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Public Health Reports

2016 Impact Factor: 1.867
2016 Ranking: 80/176 in Public, Environmental & Occupational Health (SCI) | 51/157 in Public, Environmental & Occupational Health (SSCI)
Source: 2016 Journal Citation Reports® (Clarivate Analytics, 2017); Indexed in PubMed: MEDLINE; Indexed in PubMed Central

Editor in Chief
Frederic E. Shaw, MD, JD Senior Advisor, Center for Surveillance, Epidemiology and Laboratory Services, Office of Public Health Scientific Services, Centers for Disease Control and Prevention, US Department of Health and Human Services, USA


eISSN: 14682877 | ISSN: 00333549 | Current volume: 133 | Current issue: 2 Frequency: Bi-monthly
Public Health Reports is the official journal of the Office of the U.S. Surgeon General and the U.S. Public Health Service and has been published since 1878. It is published bimonthly, plus supplement issues, through an official agreement with the Association of Schools and Programs of Public Health. The journal is peer-reviewed and publishes original research and commentaries in the areas of public health practice and methodology, original research, public health law, and public health schools and teaching. Issues contain regular commentaries by the U.S. Surgeon General and executives of the U.S. Department of Health and Human Services and the Office of the Assistant Secretary of Health.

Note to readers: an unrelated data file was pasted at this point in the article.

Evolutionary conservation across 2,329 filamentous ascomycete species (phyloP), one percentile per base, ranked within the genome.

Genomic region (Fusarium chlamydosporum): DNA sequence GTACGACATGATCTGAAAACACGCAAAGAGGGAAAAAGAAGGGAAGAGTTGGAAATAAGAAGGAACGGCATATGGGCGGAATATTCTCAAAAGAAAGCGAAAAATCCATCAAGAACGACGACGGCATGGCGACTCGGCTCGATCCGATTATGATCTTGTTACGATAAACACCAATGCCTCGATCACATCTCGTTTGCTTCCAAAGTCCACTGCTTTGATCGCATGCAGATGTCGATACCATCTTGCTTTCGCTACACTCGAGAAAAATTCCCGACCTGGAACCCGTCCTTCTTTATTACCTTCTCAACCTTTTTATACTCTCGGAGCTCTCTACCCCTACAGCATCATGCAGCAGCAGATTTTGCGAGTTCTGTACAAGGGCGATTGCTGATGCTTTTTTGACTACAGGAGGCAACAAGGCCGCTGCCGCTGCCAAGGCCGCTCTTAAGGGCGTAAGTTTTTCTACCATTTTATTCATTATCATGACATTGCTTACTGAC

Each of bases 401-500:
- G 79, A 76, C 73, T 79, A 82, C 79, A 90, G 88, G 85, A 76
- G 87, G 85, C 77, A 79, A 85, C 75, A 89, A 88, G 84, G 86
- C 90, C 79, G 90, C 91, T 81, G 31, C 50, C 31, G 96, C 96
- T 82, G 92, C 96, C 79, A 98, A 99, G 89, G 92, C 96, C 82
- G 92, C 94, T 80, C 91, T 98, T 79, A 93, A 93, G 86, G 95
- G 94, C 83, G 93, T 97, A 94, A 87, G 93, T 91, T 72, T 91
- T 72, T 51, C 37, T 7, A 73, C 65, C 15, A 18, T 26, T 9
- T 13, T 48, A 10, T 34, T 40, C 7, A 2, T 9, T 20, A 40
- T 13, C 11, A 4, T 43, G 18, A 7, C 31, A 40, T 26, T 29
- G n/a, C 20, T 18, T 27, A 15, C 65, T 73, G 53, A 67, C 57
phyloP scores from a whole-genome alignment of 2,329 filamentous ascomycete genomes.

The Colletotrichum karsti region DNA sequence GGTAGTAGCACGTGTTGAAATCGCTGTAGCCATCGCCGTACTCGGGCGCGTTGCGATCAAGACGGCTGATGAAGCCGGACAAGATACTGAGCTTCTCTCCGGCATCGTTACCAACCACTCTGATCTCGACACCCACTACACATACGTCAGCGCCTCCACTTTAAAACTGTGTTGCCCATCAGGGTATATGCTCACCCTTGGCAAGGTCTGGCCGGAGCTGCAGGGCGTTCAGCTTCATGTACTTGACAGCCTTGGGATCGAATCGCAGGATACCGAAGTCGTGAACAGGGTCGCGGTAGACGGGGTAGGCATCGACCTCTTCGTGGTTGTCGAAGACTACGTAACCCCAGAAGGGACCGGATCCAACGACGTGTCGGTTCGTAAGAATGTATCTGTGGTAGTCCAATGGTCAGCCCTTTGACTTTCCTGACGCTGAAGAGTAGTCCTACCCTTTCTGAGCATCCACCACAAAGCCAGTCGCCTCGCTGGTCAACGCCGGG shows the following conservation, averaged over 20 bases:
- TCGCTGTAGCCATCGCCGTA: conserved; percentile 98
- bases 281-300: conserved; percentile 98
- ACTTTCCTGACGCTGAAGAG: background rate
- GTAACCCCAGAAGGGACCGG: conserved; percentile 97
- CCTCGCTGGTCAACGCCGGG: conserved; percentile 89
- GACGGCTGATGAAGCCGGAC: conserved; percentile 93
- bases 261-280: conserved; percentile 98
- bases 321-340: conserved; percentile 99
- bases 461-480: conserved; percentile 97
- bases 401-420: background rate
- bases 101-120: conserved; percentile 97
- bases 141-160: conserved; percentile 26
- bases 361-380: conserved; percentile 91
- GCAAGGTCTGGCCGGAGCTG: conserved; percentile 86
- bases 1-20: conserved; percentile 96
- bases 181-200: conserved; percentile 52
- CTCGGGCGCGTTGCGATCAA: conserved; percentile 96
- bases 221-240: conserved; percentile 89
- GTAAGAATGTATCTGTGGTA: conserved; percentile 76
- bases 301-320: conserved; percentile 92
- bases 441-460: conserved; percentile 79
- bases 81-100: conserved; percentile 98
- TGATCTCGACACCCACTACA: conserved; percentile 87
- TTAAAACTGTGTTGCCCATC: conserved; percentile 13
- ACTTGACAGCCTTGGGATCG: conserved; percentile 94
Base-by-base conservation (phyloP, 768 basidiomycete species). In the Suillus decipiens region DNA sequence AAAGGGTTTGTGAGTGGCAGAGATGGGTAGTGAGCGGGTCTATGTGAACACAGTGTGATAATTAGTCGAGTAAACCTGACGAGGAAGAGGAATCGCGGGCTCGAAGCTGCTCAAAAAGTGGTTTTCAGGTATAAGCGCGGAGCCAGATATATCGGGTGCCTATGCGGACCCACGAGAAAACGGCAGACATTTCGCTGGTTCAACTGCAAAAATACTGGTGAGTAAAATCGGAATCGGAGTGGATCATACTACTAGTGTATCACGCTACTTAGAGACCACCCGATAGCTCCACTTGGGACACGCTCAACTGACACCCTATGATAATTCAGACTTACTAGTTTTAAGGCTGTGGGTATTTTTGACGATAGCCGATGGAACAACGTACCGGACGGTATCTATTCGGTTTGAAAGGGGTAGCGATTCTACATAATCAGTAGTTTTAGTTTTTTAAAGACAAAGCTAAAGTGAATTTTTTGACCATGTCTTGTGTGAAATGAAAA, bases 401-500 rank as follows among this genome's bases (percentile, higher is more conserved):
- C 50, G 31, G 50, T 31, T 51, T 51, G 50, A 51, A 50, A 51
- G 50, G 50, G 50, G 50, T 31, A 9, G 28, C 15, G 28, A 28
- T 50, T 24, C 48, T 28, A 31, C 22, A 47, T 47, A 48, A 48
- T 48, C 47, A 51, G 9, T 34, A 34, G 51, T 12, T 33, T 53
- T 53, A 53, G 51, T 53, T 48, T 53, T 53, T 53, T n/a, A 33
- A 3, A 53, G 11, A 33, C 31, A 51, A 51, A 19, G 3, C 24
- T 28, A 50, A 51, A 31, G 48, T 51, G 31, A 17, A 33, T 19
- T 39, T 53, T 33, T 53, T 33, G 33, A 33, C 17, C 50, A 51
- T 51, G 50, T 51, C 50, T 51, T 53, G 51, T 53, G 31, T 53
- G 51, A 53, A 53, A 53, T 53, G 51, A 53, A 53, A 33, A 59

The journal focuses upon such topics as tobacco control, teenage violence, occupational disease and injury, immunization, drug policy, lead screening, health disparities, and many other key and emerging public health issues. In addition to the six regular issues, PHR produces supplemental issues approximately 2-5 times per year which focus on specific topics that are of particular interest to our readership. The journal's contributors are on the front line of public health and they present their work in a readable and accessible format.

Visit the Public Health Reports homepage for more information about the journal.

Public Health Reports publishes bi-monthly on major topics in public health, such as infectious diseases and immunization, tobacco control, injuries and violence, chronic disease control, public health methodology, and issues of interest to state and local health departments. The journal has departments focused on public health law and public health schools and education, and features special commentaries by the Surgeon General and executives within the U.S. Department of Health and Human Services. Supplemental issues are published two to five times per year on special topics. Recent supplements have covered routine HIV screening in clinical settings, expanded access to hepatitis B and hepatitis C testing and care, and public health preparedness.

Managing Editor